The first thing I did in both Oblivion and Skyrim, after I felt I’d wandered and explored enough, was play through the Thieves Guilds. Both games presented some of the best storylines, the most exciting gameplay, and some of the best quests available in this guild. They were arguably even better than the “main” quests. The fact that ZeniMax will have guilds (the Dark Brotherhood, Fighter’s, Mage’s, and Thieves Guilds have been confirmed), gives me high hopes that this game will feel completely authentic. Guilds provide extra quests, stories, weapons, armor sets, spells, and NPCs, which makes sticking to just the “main” quest a big mistake. So even without seeing any gameplay, this game is already “Elder Scrolls” just because of the ability to play through these quest chains.
Weapons and Armor
One of the things I’ve always loved about Elder Scrolls games are the variety of weapons and armor sets available. Whether it’s a variety of swords, different spells that perform amazing attacks on enemies, magical armor, or specific armor sets and weapons you can only get through guild progression, Elder Scrolls games have always provided many different ways to make your character the hero. We already know that ZeniMax is dumping a huge amount of weapons and armor into the game, so much that you shouldn’t have to worry about looking too similar to another player. And since any character can equip any item, you won’t be locked into certain kinds of items.
These are just a few of the pieces required to make an Elder Scrolls game. I didn’t even have room to get into the music, the side quests, the scenery, the accessibility, the devotion to the single player experience, or the humor. But trust me, with Bethesda having a hand in the development of this game, we have nothing to fear. The Elder Scrolls Online will be built from the ground up as the ultimate Tamriel. Whether or not this most recent trailer looks exactly like the finished product’s gameplay is ridiculous to worry about. Games rarely match its cinematics, as they’re just that, a cinematic preview. They’re designed to draw you in, get you excited about the game, and maybe attract some people who have never even heard about The Elder Scrolls before. If you’re upset because a six minute trailer has no dialogue, or if you don’t get or understand the story (there WAS a story in the video, by the way), then I’m not sure how to help you. Other than to assure you that everything we’ve seen so far indicates pure “Elder Scrolls.” It’s just the first time The Elder Scrolls has been presented to us in a multiplayer format, so naturally, things will be a little different. But at the end of the day, the history and lore, the freedom, the guilds, and the variety of weapons and armor are enough to prove that this is “Elder Scrolls,” through and through.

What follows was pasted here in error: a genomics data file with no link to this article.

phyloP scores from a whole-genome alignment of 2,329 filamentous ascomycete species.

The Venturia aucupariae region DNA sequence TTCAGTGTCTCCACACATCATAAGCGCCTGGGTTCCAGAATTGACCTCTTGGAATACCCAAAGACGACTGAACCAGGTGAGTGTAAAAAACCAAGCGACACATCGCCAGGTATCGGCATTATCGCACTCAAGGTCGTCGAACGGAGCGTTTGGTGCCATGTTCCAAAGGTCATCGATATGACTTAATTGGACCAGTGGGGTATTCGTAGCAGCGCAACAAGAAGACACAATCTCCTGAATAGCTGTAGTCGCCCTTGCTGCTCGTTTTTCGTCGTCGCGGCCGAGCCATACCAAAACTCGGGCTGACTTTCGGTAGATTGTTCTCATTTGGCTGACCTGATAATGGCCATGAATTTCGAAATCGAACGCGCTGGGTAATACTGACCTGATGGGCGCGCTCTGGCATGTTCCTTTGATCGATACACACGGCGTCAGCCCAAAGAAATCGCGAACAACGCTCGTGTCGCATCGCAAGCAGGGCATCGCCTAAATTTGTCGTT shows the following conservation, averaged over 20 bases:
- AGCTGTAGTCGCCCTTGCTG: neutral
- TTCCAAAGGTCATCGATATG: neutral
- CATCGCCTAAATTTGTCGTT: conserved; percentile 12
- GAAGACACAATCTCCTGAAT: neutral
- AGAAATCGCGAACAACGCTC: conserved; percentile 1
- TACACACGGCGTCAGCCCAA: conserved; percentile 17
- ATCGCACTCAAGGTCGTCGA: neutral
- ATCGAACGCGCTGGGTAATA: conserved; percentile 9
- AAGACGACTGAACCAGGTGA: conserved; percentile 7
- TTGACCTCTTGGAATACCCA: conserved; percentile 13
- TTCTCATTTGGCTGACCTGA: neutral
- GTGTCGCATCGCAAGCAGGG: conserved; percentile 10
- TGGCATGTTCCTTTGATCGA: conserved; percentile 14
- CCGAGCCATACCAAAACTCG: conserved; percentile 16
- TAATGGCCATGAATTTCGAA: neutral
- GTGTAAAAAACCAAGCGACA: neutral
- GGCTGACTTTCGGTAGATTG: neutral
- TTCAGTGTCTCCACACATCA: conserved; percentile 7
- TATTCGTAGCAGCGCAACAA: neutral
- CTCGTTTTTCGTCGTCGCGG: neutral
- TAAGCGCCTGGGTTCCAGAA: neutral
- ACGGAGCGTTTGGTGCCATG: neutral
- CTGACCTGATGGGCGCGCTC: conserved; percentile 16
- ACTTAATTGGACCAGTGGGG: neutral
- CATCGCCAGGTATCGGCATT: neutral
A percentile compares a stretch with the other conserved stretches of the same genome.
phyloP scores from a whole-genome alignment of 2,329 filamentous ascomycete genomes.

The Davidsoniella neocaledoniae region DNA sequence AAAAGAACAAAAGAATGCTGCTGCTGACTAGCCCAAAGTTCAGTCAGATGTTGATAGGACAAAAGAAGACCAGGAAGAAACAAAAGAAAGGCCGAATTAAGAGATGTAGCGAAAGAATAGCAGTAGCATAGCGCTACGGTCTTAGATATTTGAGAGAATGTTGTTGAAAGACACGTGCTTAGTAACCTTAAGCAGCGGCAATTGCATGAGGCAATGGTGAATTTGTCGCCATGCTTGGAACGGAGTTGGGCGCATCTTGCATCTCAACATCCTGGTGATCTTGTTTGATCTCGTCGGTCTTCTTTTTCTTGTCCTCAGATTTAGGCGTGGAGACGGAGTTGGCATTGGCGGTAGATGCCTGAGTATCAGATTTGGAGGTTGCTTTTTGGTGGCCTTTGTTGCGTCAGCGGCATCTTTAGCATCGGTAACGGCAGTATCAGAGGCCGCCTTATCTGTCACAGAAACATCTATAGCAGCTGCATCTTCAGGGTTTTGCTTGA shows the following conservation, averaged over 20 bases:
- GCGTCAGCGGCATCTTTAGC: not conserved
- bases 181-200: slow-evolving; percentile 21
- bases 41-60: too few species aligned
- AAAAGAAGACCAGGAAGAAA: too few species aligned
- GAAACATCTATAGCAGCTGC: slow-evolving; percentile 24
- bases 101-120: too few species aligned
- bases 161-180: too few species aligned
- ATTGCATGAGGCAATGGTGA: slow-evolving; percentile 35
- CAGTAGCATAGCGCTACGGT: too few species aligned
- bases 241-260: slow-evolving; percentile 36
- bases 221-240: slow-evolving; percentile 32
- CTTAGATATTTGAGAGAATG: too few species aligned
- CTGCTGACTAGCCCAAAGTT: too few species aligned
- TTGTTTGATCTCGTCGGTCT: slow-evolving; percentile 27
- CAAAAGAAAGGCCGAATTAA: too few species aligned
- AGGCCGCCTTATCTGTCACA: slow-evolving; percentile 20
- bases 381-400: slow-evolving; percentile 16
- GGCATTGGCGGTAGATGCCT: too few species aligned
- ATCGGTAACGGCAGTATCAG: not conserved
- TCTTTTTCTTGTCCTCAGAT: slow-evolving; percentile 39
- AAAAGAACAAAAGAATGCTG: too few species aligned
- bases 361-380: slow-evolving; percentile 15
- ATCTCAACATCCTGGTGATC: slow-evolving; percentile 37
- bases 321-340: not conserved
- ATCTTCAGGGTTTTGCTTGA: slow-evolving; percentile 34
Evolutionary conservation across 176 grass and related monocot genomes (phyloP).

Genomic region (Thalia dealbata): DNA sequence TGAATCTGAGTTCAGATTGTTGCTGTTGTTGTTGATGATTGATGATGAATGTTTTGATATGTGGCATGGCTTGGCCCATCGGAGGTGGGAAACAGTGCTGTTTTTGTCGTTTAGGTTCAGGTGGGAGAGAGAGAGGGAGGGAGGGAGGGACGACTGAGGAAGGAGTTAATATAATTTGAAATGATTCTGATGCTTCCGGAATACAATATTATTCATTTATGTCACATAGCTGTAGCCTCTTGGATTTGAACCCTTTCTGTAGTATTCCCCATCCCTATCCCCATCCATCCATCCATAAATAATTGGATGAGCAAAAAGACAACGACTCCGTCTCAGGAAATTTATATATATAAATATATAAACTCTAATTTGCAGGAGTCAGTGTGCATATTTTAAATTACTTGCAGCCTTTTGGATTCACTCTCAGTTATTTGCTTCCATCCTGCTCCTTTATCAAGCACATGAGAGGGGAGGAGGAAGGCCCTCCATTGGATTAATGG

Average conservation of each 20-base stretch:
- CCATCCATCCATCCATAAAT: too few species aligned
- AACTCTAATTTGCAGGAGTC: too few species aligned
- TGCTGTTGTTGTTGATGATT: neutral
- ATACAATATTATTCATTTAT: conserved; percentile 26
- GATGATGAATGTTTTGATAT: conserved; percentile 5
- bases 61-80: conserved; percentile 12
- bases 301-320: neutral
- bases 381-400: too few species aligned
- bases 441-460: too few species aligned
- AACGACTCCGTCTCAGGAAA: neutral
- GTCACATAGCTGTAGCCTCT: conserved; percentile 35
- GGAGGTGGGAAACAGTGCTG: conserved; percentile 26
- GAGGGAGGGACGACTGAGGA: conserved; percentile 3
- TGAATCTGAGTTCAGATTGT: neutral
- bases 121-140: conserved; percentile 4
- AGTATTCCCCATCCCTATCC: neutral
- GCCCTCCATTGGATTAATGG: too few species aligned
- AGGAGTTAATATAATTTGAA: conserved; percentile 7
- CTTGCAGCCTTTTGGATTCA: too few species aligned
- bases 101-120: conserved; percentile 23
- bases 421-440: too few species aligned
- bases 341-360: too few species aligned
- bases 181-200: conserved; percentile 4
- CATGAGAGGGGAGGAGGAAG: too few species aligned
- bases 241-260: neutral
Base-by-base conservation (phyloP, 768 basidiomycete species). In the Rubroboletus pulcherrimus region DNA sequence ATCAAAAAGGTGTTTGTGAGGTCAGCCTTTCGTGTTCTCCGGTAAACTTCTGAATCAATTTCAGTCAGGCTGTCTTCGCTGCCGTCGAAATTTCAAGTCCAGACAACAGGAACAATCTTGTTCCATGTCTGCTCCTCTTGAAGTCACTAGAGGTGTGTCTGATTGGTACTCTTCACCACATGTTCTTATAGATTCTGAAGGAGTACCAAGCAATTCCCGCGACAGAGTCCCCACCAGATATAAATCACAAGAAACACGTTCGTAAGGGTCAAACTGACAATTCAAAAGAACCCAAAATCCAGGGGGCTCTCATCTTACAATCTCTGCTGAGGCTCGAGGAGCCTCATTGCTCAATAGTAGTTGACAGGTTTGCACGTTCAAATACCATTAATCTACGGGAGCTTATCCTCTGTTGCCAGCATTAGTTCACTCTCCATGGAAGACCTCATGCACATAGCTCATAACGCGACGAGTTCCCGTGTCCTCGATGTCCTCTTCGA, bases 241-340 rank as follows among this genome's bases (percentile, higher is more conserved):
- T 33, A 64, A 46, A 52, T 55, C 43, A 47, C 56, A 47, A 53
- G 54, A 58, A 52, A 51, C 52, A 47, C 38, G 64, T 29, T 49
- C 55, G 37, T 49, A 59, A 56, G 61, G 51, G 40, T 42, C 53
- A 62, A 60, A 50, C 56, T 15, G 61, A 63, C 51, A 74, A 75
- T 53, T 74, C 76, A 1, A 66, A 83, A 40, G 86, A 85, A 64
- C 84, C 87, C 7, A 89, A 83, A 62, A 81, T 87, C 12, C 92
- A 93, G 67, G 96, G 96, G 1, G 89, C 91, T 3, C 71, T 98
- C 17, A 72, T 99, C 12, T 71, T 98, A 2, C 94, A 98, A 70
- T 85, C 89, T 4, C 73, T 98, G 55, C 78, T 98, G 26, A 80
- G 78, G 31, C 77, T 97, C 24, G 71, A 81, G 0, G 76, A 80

And I can’t wait to play it.
[author] [author_image timthumb='on']http://mymiddleearth.com/wp-content/uploads/avatars/2330/209800074bd5c82316e83f77e0d73de4-bpfull.jpg[/author_image] [author_info]SilentFury writes for The Quest Gaming Network, rips it up in Chivalry: Medieval Warfare, and accepts Steam bucks as bribes. You can follow him on Twitter at silentfury007, and read all his work here: @silentfury007.[/author_info] [/author]